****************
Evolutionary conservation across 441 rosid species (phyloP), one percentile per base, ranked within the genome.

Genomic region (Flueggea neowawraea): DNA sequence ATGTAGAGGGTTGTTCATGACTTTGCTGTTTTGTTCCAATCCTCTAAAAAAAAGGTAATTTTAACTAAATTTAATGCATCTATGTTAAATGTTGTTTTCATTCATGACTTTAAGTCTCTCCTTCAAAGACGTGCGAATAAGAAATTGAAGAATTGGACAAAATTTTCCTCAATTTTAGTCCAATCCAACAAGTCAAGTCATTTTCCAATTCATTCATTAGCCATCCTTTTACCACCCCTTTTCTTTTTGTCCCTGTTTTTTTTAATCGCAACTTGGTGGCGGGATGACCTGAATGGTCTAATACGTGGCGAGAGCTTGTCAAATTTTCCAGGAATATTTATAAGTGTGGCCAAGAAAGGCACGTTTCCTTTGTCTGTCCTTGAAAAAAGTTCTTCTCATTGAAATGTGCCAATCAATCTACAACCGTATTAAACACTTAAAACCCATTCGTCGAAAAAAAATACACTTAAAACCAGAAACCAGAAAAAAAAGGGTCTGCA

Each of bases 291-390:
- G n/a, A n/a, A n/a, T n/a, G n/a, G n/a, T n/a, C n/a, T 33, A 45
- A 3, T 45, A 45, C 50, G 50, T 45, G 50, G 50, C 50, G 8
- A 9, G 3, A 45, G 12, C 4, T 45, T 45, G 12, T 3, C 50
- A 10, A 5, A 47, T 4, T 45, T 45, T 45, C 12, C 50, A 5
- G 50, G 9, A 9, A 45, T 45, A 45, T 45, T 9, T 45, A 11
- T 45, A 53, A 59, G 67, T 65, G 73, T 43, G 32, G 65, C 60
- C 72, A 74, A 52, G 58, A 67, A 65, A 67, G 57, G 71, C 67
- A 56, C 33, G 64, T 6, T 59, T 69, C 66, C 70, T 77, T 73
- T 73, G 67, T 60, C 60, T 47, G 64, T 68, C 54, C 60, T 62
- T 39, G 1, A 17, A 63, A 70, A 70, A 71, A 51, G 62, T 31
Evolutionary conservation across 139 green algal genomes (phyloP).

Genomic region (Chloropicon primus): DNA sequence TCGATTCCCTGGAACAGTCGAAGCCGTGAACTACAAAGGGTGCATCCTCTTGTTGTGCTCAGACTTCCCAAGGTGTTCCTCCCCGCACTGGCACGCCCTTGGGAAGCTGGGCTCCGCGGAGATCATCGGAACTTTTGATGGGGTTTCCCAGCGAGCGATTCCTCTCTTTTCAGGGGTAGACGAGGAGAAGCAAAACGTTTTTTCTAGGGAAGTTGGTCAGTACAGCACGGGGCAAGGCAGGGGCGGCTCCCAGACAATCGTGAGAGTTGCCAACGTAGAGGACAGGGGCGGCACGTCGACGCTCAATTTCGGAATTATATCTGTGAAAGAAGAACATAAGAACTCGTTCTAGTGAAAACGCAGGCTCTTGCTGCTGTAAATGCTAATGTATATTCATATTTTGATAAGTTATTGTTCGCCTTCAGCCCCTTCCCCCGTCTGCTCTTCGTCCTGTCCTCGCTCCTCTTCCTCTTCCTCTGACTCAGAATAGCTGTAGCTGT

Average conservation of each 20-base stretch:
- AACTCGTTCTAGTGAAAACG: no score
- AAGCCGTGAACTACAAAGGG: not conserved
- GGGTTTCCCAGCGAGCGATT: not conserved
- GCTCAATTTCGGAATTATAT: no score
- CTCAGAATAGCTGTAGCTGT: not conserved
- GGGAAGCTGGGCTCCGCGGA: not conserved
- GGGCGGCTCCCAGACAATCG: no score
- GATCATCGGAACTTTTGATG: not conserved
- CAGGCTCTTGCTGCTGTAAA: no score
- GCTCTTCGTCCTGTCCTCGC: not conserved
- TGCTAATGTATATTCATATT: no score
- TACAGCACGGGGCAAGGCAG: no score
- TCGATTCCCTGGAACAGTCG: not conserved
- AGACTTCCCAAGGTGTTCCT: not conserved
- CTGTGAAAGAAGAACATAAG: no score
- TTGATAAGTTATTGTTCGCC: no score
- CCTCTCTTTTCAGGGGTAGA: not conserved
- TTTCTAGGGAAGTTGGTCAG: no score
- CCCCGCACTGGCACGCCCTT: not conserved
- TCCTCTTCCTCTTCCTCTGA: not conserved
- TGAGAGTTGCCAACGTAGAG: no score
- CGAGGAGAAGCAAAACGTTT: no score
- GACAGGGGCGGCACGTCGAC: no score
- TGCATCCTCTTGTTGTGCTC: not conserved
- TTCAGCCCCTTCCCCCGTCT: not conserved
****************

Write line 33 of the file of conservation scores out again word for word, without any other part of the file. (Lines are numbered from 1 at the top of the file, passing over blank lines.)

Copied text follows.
- CCTCTCTTTTCAGGGGTAGA: not conserved